We have found that there are a few tools to help you with that content calendar. Everyone is different, some people like more of a visual calendar and others like more of an excel type of calendar. We love creating the content calendar in Google Sheets then using Trello to write the content and copy from there to our platforms. Others like to use Google Calendar for their topics and then put the posts directly into Buffer or Hootsuite to schedule them at one time to the correct social media networks.

You have to explore each option to see which one resonates with you the best! So we wanted to give you some to choose from:

Trello

Trello is a project management tool that’s very popular with bloggers, marketers and social media managers. It’s a good way to keep track of your content ideas and even has an additional calendar add-on you can use to get a monthly view of your planned content.

Google Calendar

If you want to keep it simple, you could always just create a new Google calendar for the process and invite everyone on the team to view it. Those teammates could also add all of their own posts and ideas to the same calendar.

Google Sheets

We have created our clients content calendars into here for topics and it will look like this:

Or this is how our Social Speak Content Calendar looks, you can be as general or as detailed as you want:

Buffer

Buffer is a new and smarter way to share what you want to share on Social Media. People have called it great names before, like your Social Media Assistant or the Siri of Social Media.

What it does is simple. Posts in your queue will be sent out automatically by Buffer, according to the posting schedule that you put in place.

Select the social account you’d like to customize the posting schedule for, select the Settings tab at the top, and then select Posting Schedule. From here, you can choose which timezone is best for this account and customize the days and times your posts should go out. Select the days you’d like to include and add the individual times you’d like your content to be shared.

Hootsuite

Manage all your social media in one place. From finding prospects to serving customers, Hootsuite helps you do more with your social media. Save time by scheduling your social posts. Keep your social presence active 24/7 by automatically scheduling hundreds of social media posts at once, across your social accounts.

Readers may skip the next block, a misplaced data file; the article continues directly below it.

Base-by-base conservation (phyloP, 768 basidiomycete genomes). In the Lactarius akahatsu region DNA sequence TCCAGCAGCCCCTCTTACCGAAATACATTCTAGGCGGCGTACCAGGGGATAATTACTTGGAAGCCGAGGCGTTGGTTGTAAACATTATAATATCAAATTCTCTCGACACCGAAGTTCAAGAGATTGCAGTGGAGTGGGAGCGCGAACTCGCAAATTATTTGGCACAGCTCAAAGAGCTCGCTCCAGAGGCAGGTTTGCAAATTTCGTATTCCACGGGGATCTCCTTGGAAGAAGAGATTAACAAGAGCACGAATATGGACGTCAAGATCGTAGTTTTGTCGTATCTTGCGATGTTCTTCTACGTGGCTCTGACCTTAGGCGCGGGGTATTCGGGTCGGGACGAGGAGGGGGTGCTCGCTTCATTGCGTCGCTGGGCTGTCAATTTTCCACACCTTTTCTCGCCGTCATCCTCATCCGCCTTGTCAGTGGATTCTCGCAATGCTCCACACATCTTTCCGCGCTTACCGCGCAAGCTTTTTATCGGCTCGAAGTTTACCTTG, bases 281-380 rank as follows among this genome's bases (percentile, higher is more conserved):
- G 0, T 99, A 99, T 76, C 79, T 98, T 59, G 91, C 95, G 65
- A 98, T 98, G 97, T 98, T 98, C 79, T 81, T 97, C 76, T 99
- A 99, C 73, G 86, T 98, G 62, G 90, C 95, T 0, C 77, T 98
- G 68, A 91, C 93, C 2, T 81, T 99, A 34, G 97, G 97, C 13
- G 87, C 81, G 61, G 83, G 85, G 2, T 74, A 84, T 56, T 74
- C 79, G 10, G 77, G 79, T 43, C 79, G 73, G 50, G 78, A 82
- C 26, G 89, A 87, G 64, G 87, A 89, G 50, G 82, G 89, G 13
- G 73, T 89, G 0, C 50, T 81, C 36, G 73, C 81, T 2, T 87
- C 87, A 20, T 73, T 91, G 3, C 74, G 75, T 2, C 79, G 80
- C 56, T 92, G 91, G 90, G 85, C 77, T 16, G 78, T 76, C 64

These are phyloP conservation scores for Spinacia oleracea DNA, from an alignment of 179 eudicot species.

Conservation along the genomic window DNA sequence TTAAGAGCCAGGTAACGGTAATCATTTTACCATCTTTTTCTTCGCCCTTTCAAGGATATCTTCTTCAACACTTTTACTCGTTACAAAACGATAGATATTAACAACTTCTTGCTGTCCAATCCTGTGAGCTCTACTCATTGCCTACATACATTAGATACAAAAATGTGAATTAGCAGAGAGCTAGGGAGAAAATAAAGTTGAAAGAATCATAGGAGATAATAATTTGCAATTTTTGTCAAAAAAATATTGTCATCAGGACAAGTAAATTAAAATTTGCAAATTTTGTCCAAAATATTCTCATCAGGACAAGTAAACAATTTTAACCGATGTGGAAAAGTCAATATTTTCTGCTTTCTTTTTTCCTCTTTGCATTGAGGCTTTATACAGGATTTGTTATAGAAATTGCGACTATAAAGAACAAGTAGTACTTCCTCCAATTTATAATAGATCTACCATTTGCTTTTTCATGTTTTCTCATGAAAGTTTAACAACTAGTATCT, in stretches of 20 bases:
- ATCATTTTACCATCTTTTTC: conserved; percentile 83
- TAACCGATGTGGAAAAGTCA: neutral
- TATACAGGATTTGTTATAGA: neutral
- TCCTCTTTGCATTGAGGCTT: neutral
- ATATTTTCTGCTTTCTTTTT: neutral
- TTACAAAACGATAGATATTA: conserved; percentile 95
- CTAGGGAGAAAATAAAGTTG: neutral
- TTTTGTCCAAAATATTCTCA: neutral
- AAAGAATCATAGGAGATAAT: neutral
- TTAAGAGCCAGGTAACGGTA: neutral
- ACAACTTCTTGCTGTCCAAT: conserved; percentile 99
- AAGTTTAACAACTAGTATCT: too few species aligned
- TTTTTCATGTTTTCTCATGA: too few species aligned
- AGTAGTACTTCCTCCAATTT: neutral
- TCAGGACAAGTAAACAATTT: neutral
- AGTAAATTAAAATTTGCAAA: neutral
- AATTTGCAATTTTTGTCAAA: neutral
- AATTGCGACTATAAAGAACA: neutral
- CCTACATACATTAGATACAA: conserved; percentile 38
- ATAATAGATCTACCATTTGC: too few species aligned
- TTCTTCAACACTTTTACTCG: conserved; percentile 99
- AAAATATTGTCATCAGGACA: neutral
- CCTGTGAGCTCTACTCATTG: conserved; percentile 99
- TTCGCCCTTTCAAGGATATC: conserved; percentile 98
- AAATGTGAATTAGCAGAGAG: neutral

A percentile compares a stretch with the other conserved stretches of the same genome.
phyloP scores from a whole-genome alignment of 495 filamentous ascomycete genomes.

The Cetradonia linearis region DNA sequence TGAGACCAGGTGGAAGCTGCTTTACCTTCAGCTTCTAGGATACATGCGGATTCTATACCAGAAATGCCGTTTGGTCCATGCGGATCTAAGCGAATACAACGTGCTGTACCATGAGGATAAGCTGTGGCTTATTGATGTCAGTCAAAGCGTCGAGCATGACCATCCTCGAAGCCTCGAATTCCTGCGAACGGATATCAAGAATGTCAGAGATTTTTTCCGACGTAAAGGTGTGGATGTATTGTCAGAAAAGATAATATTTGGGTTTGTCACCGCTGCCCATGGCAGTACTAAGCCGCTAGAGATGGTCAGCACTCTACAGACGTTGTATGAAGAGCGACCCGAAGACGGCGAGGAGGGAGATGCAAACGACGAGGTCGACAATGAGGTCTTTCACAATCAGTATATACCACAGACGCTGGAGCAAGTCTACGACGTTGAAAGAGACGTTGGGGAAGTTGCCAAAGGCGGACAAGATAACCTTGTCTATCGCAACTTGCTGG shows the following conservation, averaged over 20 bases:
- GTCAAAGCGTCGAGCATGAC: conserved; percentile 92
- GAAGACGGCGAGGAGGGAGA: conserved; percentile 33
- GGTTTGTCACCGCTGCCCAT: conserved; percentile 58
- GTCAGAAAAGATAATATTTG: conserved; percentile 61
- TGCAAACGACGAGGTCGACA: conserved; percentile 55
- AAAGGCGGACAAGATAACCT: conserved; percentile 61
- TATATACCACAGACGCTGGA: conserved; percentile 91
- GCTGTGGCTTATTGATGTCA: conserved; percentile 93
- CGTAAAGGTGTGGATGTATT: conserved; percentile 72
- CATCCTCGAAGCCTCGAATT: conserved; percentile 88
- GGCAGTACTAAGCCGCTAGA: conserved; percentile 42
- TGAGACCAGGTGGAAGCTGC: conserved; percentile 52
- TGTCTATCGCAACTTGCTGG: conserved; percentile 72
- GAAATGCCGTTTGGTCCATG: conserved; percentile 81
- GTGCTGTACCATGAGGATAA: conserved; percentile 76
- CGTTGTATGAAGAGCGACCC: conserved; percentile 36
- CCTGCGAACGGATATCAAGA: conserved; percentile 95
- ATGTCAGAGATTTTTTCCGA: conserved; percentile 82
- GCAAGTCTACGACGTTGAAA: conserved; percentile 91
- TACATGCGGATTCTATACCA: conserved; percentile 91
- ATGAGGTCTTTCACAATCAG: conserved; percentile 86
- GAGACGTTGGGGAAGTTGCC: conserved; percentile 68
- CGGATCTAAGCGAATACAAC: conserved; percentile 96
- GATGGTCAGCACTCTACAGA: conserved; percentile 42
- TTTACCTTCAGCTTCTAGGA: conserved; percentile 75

How to Use Your Values to Create Exceptional Content for Your Business

You’ve heard you need to have identified core values for your brand and business, but what does this actually need?

We recently posted a video about how your core values are a set of standards for your business and how values drive how people perceive your business. Now it is time to take a look at translating this into the content you create. Here, we are going to be taking a look at a few different facets of your marketing:

  1. How to use your values to identify your target market
  2. How to use your values to create content that will move your brand forward
  3. How to use your values to understand ways you can react to both positive and negative reviews online.

Your brand and your mission need to flow through every aspect of your business and online, content is one of the main ways prospects can get a sense of who you are and what it would be like to work with you (or purchase your products). Do your personalities align or do they clash? Do you focus your attention on the same details your clients care about? How can you put your best foot forward online?

Let’s start with utilizing your values to identify your target market.

I’m sure you’ve been told that we work with people that we know, like, and trust. I must tell people this every single day. When your core values flow through your business, people with those same values will tend to be more attracted to working with you. They can help you really connect with those individuals who can then turn into raving fans.

A process to identify your target market that starts with your values.

Unlike most exercises that drive you towards creating a description of your target market, I invite you to think first about your values. More and more business experts are discussing how your employees should encompass your brand values, especially if they want to be more fulfilled, so why not bring this same notion to your consumers? Rather than focusing most heavily on the demographics of your target market, take a look at the psychographics. This includes the more personal characteristics of a person, including:

  • Values
  • Personality
  • Lifestyles
  • Attitudes
  • Behavior
  • Interests/hobbies

Think about how your product or service actually fits into your target consumer’s lifestyle, how will the product be used?

By going through this exercise, you open yourself up to thinking beyond just age, income, and location. You allow yourself to better understand what actually drives your consumers and what matters to them. Where do your business values come in? Well, ideally, your consumer’s values align with those of your business.

The next piece of your brand values is to use them to create content that moves your brand forward.

Here we will discuss possible topics that your business can write about that will better position your brand.